WIMMERA farmers are urged to be vigilant with thefts from farms at a 10-year high.
Crime Statistics Agency data has revealed that $5.74 million worth of livestock, tools and equipment have been reported stolen by farmers across the state over the past 12 months.
The biggest category of stolen property in the past financial year was livestock, with $2.07 million worth reported. This was a significant increase compared to the previous financial year’s total of $1.18 million.
Sheep were the most stolen type of livestock at $1.36 million, which was an increase from the 2016-17 total of $799,519.
Victorian Farmers Federation president David Jochinke, of Murra Warra, encouraged farmers to report all thefts to police.
“The general rule is that the agriculture community is fairly trusting. We’re on very sparse properties and because of that, we have blocks of land that aren’t visited very often,” he said.
“It’s sometimes hard to know, especially with sheep, what is there and how much there is.
“Just like tradespeople in town who get their tools stolen from their utes, replacing items like that is very costly. However, tools on farms are of course usually in sheds and I would encourage farmers to lock them up when they aren’t using them.”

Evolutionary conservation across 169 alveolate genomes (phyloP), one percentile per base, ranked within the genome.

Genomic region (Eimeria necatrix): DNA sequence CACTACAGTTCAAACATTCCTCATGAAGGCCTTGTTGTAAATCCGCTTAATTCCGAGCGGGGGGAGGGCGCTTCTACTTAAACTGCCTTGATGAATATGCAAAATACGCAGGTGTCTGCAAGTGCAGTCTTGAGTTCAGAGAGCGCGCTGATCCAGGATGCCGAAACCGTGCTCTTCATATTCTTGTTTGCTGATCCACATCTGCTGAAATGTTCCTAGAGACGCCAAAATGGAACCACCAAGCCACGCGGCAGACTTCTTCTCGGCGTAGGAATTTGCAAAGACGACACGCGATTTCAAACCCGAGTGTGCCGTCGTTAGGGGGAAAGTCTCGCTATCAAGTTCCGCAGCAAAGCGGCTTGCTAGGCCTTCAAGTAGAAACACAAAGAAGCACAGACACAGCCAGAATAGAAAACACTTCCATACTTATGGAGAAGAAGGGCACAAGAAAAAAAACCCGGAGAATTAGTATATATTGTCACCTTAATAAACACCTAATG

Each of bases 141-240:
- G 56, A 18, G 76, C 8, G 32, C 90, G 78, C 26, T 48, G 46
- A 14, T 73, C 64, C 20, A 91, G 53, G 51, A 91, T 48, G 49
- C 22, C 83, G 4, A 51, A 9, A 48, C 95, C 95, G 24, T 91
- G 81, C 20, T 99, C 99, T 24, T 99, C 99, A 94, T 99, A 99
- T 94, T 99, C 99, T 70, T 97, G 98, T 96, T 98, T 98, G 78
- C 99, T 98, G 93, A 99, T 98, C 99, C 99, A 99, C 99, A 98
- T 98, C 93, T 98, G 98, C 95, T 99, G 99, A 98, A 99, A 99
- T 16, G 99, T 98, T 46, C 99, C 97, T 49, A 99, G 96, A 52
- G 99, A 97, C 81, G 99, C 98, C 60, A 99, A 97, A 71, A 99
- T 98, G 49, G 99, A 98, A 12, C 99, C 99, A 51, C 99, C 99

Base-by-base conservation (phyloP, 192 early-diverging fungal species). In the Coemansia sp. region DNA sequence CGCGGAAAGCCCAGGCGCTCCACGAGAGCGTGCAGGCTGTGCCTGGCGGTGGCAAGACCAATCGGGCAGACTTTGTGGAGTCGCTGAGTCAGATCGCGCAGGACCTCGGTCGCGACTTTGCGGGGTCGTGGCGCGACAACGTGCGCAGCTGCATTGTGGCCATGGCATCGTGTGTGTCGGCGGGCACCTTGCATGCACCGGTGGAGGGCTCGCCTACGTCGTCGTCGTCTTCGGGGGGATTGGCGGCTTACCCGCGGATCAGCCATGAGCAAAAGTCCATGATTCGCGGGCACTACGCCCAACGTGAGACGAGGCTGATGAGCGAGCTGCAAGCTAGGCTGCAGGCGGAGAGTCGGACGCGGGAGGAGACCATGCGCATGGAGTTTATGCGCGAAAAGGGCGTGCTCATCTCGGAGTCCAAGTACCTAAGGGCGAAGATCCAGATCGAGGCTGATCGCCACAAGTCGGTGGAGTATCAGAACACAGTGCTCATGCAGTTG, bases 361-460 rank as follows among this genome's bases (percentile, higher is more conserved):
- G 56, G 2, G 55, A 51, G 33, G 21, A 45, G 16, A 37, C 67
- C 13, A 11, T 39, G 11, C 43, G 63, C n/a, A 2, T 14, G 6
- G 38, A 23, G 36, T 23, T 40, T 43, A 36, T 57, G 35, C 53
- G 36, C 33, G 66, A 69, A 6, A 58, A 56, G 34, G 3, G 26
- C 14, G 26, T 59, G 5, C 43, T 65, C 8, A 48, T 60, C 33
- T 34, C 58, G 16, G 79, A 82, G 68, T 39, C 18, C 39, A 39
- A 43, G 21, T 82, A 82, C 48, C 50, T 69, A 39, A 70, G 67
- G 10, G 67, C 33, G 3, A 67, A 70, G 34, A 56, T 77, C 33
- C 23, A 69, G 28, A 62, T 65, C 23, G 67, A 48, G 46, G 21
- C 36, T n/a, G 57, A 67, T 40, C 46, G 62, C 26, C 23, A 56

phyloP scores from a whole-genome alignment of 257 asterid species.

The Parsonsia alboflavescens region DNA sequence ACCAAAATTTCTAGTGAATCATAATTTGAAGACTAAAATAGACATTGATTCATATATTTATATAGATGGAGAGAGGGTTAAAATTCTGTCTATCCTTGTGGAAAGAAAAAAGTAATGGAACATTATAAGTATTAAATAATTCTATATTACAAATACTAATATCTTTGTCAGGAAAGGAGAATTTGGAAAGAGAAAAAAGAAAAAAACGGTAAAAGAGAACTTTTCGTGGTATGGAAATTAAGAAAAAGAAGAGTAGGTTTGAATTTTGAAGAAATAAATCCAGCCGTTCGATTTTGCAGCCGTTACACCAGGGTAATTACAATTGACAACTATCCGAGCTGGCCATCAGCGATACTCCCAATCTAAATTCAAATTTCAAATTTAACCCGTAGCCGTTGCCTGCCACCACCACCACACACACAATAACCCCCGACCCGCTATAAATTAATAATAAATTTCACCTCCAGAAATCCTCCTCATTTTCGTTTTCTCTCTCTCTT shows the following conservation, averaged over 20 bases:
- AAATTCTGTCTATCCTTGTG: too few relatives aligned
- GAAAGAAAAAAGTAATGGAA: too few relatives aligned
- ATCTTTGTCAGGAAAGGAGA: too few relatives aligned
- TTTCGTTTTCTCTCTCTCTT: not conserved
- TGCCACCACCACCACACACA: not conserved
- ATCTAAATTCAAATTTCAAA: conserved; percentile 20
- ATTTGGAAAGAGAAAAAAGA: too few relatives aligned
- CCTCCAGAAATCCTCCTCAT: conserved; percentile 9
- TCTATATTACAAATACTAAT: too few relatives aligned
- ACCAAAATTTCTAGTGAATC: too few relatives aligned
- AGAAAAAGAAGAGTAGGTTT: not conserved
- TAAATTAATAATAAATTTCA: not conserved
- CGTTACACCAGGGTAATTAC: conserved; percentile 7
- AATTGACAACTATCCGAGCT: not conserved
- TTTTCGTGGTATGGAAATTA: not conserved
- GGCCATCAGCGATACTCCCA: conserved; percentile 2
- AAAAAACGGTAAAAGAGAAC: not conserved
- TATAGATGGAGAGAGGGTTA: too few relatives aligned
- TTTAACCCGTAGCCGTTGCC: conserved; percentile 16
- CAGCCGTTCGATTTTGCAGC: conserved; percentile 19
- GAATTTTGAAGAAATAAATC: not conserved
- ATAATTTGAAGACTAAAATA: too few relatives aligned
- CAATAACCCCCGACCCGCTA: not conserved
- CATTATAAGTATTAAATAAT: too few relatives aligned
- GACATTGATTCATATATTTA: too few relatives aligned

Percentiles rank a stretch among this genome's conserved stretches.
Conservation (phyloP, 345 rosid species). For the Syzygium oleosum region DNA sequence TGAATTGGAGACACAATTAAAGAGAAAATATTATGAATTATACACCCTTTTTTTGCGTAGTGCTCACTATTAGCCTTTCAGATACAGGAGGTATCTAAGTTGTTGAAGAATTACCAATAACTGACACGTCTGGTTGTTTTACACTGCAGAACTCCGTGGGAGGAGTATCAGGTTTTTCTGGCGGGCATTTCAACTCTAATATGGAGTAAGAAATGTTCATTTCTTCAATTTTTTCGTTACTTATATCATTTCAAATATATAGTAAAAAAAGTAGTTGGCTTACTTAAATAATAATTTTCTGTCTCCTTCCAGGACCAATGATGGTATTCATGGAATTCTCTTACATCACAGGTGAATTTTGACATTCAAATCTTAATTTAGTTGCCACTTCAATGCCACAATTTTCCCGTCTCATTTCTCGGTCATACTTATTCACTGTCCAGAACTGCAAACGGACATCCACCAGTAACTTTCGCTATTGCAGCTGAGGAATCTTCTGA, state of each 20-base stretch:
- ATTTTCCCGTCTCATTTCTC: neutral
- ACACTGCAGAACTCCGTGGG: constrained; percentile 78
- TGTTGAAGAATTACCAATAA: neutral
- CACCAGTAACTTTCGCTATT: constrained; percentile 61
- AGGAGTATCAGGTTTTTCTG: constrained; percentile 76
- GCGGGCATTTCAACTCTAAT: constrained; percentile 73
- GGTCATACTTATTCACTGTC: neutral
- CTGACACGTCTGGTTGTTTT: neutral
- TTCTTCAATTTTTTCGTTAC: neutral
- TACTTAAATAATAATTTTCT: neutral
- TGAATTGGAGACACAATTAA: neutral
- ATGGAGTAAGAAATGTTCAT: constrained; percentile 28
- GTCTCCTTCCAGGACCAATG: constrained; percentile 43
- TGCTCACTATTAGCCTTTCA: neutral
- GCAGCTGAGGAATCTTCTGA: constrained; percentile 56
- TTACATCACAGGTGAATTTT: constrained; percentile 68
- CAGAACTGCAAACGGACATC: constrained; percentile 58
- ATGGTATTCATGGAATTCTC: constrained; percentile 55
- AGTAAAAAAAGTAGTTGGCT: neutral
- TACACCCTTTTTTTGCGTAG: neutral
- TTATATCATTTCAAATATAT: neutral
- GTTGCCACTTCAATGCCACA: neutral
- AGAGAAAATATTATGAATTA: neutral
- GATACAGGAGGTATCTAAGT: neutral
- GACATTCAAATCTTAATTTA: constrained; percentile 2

Marshall Rodda, of Tarranyurk, runs a 2000 hectare mixed cropping farm with 800 breeding ewes.
He said he had recently considered installing security cameras at his property.
“It’s a big concern and it’s an issue that seems to be getting more prevalent. Although I haven’t really had anything stolen, it’s always a possibility. I have a lot of staff, but they can’t be everywhere at once,” he said.
“A lot of our properties are locked when we’re not using them, but you can’t help by leave big machinery out in the paddock overnight.
“I recently put signs up on the fences of some of the paddocks with my contact details. That way when GWMWater or Powercor needs to inspect something they can call me and I don’t think someone else has been on the farm that shouldn’t be.”
A Grampians region police officer said criminals were finding it easier to steal in rural areas.
“Farmers now have to adjust to the changing world. These thieves have cars, they can drive up into your paddock, get into your shed and take what they please if you leave it unlocked,” they said.
“They might not notice for months. If a $1000 chainsaw gets stolen from your shed a lot of people might not notice it’s gone until you go to cut down a tree.”